1. Toni Erdmann Possibly the strangest film on this list, Toni Erdmann concerns the efforts of an ageing joker who goes to Romania to prank his Big Oil corporate consultant daughter to teach her to lighten up. Absurd German comedy, as a phrase, probably intimidates most people. The three hour running time will intimidate the rest. But this turned out to be a deeply profound experience. Both myself and the person I saw it with were astounded at how challenging and life-affirming this film was. On top of being raucously funny. I am as surprised as anyone that this film did not take the top spot.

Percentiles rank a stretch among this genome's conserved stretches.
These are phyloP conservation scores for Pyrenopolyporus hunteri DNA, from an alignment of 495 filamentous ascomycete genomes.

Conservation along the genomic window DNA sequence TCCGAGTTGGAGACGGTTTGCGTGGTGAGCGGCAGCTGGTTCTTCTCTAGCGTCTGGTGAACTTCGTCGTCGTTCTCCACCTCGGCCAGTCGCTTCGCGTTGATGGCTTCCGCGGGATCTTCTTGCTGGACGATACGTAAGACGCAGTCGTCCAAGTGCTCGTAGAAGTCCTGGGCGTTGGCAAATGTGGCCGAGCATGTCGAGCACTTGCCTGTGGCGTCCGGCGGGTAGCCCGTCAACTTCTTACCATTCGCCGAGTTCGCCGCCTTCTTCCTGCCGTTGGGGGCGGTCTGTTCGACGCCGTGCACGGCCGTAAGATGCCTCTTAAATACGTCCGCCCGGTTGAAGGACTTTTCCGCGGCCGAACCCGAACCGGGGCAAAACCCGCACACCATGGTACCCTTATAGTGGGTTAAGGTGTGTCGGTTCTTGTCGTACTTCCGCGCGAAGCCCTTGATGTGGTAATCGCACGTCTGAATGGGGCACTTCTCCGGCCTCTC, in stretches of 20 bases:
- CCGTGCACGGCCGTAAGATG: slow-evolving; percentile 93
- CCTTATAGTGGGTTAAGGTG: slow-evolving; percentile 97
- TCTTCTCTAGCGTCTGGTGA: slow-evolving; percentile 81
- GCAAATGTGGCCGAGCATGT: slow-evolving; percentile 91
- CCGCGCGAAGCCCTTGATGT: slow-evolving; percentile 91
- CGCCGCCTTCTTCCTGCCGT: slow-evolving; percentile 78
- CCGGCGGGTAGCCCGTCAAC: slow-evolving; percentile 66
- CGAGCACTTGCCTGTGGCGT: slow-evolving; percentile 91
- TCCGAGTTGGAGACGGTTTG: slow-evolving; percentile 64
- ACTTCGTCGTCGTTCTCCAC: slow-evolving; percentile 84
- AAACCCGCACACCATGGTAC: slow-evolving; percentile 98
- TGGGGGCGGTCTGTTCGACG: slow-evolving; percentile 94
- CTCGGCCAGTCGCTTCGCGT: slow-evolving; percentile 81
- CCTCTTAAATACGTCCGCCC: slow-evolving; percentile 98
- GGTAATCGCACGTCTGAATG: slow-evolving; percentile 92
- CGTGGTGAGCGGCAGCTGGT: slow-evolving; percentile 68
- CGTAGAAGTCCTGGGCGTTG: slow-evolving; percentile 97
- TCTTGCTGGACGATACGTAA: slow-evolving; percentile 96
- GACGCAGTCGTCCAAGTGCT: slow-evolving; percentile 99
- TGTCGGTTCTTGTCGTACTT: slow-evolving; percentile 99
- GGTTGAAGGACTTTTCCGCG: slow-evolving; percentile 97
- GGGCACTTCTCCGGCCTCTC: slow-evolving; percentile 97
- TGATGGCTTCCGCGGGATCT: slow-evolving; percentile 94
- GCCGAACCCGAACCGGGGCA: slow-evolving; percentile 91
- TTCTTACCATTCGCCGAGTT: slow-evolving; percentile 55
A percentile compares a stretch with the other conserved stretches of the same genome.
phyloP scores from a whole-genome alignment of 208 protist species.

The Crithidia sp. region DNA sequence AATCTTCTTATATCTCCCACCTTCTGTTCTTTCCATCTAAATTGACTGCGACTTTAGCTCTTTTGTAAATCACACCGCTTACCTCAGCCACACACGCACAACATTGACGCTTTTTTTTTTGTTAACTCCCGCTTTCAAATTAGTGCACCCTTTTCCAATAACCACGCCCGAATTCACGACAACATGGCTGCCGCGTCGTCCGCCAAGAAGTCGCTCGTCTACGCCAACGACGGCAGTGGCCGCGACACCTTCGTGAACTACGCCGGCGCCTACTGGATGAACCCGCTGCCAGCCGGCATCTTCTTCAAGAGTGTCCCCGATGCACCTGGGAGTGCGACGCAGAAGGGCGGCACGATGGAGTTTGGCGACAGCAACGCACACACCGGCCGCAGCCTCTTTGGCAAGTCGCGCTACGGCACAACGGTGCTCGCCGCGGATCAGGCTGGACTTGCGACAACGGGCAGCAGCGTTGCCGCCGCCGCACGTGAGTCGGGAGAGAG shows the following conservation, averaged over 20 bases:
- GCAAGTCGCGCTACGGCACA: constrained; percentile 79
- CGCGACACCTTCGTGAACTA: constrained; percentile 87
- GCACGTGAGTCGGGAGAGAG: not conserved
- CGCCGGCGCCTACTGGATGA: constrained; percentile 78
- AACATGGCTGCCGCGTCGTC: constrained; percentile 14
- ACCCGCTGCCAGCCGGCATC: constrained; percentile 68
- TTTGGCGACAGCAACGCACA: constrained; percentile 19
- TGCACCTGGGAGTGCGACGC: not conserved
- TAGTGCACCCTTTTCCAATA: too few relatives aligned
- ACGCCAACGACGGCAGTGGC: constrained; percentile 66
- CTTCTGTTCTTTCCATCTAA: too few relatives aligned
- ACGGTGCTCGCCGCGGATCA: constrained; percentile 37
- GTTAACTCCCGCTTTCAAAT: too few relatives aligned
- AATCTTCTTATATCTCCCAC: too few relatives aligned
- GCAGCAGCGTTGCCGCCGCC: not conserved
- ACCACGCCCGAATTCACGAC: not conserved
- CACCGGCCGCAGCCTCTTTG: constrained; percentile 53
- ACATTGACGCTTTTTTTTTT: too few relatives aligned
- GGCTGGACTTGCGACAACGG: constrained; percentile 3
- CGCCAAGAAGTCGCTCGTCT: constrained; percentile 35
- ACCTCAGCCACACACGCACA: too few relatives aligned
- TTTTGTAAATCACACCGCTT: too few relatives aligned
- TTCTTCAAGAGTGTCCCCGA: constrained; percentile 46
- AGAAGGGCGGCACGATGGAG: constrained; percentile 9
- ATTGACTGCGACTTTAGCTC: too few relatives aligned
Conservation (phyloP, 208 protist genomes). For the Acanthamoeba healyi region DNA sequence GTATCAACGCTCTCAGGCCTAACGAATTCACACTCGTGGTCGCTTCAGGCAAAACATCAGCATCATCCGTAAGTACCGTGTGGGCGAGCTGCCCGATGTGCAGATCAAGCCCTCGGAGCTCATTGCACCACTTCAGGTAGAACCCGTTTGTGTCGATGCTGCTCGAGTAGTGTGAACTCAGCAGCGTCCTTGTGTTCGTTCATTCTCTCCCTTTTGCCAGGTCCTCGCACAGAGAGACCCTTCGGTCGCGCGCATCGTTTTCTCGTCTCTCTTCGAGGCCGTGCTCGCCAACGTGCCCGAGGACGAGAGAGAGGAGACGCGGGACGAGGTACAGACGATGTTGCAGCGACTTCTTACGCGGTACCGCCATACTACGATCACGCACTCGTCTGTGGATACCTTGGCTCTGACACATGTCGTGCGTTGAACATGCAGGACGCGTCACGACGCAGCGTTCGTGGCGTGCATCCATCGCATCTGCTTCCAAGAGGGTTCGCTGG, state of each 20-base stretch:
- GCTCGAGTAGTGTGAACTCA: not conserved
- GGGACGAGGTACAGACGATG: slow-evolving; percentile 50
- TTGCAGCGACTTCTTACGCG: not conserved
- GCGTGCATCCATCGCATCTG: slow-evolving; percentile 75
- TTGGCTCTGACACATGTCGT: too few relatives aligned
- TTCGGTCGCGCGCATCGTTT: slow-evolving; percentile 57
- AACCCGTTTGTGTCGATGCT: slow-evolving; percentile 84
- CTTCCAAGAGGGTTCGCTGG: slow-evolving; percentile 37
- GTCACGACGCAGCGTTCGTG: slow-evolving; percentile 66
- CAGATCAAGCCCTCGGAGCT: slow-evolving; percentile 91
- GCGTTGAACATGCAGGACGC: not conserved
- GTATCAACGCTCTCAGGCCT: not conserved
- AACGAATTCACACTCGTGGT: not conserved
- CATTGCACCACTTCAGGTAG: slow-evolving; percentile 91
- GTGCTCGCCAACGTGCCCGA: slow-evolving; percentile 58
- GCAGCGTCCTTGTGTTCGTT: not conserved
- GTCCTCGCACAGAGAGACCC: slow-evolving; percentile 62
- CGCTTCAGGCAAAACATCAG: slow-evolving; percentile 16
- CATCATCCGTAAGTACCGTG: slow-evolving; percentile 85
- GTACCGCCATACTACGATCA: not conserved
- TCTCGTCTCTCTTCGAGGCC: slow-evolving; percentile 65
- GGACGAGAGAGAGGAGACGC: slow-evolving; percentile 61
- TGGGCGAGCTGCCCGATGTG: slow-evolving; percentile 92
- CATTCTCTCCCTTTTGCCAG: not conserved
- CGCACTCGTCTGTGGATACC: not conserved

1. Elle Easily the hardest film on this list to describe and pitch. Elle is, sort of, a rape comedy. It is an incisively funny and subversive drama, with many many threads. Any one of these plots concerning Isabelle Huppert’s dynamic protagonist would be enough to sustain any other film. And yes, the central thread does concern her quest for revenge against a rapist. In her own ineffable style, of course. But it’s also about her wanton affair with her best friend’s husband, her battle with her son’s partner, her affectionate trolling of her ex-husband, and her dealing with being the daughter of a notorious child-killer. Like I said, a tough one to explain, and every bit as complex in the detail as in the overview. I’m not sure I have ever seen anything quite like it.